This clinical research study is being done to evaluate the association between high blood pressure and mental stress in a diverse population of bachelor's degree-seeking college students between the ages of 18-24 years old. This clinical research study requires two study visits over the span of two weeks. Volunteers will be asked to answer questions about their mental stress, lifestyle, behaviors and socioeconomic status. Participants will have body fat, blood pressure and blood vessel stiffness measured as well as a blood sample collected for testing.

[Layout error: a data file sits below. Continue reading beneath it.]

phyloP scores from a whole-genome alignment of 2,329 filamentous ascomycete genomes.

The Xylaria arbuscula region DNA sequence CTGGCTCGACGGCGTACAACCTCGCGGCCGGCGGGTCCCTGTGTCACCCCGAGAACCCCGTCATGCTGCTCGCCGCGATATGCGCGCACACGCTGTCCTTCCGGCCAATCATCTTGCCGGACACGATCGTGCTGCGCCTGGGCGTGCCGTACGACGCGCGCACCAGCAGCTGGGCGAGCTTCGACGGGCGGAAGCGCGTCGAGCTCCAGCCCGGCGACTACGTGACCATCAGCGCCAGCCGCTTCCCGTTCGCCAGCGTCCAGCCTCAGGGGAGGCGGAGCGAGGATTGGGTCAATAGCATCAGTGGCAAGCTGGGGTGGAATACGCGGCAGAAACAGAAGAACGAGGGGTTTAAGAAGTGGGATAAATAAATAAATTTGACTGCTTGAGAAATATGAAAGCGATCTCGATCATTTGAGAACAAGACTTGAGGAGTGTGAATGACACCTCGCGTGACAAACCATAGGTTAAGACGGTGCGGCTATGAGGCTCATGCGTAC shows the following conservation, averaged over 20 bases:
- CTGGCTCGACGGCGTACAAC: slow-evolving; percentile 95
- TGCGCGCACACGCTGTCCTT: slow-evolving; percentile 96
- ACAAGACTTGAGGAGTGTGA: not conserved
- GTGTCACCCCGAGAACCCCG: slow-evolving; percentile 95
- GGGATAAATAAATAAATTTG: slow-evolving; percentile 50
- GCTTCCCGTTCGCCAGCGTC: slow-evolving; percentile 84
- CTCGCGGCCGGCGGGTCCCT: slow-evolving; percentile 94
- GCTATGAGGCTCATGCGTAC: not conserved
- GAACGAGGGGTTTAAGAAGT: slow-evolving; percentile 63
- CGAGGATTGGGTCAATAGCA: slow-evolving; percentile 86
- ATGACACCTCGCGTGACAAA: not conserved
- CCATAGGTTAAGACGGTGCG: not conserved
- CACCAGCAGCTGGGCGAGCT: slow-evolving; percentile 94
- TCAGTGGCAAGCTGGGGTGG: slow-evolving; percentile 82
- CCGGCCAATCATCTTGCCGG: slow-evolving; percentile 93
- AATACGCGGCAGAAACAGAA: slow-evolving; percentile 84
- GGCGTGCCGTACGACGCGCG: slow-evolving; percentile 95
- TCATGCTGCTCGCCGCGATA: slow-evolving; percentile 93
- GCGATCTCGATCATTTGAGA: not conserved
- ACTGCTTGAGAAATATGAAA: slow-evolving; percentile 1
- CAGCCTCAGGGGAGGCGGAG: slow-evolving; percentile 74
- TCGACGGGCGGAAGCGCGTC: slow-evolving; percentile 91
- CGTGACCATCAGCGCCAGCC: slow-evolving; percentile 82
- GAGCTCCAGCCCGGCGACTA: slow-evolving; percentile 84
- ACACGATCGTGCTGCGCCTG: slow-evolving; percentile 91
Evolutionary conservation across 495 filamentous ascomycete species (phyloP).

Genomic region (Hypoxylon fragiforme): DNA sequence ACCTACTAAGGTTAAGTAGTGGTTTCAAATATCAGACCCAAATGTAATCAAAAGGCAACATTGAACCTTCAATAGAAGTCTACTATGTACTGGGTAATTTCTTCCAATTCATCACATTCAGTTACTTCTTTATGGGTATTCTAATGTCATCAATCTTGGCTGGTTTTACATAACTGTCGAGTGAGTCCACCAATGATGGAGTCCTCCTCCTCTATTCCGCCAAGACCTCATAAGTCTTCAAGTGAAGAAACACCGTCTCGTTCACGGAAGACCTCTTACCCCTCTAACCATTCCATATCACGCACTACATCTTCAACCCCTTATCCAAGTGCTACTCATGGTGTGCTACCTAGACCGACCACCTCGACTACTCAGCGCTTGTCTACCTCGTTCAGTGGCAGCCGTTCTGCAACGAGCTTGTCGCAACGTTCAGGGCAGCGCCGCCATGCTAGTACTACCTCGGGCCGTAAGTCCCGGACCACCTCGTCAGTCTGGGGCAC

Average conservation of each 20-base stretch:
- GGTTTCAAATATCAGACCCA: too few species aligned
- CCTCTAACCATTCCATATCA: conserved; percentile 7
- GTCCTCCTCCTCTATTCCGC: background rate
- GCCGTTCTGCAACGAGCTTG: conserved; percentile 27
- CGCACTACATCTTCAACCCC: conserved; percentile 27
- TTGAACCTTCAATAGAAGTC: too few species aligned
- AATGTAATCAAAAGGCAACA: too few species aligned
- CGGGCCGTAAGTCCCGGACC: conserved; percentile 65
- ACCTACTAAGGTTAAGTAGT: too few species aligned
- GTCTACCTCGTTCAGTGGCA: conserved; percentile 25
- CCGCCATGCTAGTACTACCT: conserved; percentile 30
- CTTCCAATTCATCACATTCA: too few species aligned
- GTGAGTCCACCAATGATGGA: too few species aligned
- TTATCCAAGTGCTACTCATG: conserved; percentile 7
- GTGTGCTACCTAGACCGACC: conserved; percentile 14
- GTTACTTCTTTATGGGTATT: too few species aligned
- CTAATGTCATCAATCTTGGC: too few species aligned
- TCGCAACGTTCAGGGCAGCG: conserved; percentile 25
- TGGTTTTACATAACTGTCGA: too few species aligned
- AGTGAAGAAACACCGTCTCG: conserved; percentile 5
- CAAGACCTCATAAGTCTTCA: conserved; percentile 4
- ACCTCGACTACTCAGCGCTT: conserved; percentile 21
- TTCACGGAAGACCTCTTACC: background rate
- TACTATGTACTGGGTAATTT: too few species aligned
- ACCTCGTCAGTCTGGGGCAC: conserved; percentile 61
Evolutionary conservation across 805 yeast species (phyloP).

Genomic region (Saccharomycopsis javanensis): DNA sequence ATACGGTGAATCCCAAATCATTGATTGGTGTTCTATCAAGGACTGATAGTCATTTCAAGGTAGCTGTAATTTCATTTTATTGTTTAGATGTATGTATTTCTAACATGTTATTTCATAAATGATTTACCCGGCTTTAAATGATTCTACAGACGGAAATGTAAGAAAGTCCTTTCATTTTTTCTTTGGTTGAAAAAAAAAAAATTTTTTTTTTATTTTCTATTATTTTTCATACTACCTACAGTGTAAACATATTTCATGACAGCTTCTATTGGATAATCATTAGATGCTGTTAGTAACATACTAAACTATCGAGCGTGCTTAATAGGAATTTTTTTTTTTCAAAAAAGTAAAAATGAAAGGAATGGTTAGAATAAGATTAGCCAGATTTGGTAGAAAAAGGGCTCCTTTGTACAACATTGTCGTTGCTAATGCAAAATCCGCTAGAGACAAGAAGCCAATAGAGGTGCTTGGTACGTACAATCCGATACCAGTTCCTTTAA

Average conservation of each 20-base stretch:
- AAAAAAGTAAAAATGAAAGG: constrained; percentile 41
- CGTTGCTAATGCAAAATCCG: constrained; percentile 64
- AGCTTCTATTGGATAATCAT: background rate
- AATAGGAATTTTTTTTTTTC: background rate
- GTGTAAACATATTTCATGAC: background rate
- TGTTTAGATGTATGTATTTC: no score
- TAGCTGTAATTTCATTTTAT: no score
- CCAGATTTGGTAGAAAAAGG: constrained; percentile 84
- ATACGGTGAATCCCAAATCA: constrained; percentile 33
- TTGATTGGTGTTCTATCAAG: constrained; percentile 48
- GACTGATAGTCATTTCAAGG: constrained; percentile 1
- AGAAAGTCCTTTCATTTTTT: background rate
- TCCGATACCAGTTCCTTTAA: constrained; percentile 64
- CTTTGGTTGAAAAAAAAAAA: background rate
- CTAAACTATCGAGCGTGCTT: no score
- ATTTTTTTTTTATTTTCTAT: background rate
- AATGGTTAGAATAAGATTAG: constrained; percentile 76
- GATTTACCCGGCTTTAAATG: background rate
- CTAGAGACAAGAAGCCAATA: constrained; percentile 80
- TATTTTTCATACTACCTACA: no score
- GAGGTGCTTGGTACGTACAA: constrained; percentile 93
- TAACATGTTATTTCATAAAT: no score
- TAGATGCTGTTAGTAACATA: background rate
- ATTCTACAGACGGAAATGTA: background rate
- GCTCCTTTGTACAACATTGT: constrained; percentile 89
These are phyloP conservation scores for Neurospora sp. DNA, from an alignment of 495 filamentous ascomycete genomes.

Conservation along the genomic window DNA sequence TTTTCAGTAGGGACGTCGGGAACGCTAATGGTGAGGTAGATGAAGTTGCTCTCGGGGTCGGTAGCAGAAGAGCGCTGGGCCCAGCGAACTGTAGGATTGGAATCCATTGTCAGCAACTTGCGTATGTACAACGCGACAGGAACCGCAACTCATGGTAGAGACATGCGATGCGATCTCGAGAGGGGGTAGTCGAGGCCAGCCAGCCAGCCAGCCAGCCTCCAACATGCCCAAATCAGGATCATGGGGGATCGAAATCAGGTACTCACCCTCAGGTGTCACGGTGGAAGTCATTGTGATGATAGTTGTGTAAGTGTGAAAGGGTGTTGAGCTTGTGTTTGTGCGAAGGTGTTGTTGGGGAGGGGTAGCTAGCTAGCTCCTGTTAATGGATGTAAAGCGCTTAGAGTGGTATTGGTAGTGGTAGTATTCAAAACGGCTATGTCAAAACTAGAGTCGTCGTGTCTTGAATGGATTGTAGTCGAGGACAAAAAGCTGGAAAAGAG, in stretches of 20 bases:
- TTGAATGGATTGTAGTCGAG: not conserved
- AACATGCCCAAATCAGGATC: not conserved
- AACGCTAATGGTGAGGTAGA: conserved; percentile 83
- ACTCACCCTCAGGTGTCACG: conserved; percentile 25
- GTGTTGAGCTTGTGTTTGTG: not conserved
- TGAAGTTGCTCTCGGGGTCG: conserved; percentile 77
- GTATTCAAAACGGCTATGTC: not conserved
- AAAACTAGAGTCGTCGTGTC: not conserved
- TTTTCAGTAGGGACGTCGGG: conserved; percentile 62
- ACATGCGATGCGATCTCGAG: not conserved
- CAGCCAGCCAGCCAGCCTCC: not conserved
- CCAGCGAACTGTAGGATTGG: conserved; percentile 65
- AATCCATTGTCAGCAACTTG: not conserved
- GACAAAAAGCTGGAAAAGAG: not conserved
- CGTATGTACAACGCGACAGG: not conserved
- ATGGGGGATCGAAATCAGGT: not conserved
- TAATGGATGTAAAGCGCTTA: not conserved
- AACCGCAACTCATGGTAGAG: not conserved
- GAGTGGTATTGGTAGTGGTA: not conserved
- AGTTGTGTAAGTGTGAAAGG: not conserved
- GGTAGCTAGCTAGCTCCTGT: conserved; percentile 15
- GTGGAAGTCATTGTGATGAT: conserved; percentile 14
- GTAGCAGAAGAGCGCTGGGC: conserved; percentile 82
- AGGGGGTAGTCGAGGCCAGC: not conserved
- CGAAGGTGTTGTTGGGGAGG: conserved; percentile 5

This study involves individuals who have been diagnosed with heart failure, a condition where the heart does not pump blood as well as it should. For this study, a new software program called ALLEVIATE-HF will be studied to see if the software program can help predict worsening heart failure symptoms. The software program will be put onto a medical device called the Reveal LINQ Insertable Cardiac Monitoring (ICM) System. Some participants may already have the Reveal LINQ ICM. If a participant does not already have a Reveal LINQ ICM, then the device will be inserted under the skin. The ALLEVIATE-HF software will help the device identify problems related to heart failure. The device will collect data such as the subjects heart rate and activity level. The information gathered by this system will help the study doctor/healthcare provider and the study team understand an individual subject's risk of having a heart failure event (worsening heart failure symptoms requiring additional treatment or hospitalization) so that steps can be taken to manage their heart failure.